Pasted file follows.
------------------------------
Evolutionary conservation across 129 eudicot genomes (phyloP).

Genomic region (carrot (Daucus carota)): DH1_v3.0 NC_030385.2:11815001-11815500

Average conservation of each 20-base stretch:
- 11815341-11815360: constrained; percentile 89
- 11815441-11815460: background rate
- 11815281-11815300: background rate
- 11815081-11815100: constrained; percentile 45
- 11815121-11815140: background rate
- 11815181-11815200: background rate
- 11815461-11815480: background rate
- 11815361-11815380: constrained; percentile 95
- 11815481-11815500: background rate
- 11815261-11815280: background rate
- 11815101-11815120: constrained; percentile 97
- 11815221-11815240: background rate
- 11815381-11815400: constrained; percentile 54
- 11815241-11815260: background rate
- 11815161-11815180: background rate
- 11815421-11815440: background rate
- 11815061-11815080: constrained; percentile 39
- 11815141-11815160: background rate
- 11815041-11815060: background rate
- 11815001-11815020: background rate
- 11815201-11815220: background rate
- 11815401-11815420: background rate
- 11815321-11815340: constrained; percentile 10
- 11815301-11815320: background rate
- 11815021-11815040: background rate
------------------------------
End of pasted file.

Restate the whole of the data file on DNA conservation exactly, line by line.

Evolutionary conservation across 129 eudicot genomes (phyloP).

Genomic region (carrot (Daucus carota)): DH1_v3.0 NC_030385.2:11815001-11815500

Average conservation of each 20-base stretch:
- 11815341-11815360: constrained; percentile 89
- 11815441-11815460: background rate
- 11815281-11815300: background rate
- 11815081-11815100: constrained; percentile 45
- 11815121-11815140: background rate
- 11815181-11815200: background rate
- 11815461-11815480: background rate
- 11815361-11815380: constrained; percentile 95
- 11815481-11815500: background rate
- 11815261-11815280: background rate
- 11815101-11815120: constrained; percentile 97
- 11815221-11815240: background rate
- 11815381-11815400: constrained; percentile 54
- 11815241-11815260: background rate
- 11815161-11815180: background rate
- 11815421-11815440: background rate
- 11815061-11815080: constrained; percentile 39
- 11815141-11815160: background rate
- 11815041-11815060: background rate
- 11815001-11815020: background rate
- 11815201-11815220: background rate
- 11815401-11815420: background rate
- 11815321-11815340: constrained; percentile 10
- 11815301-11815320: background rate
- 11815021-11815040: background rate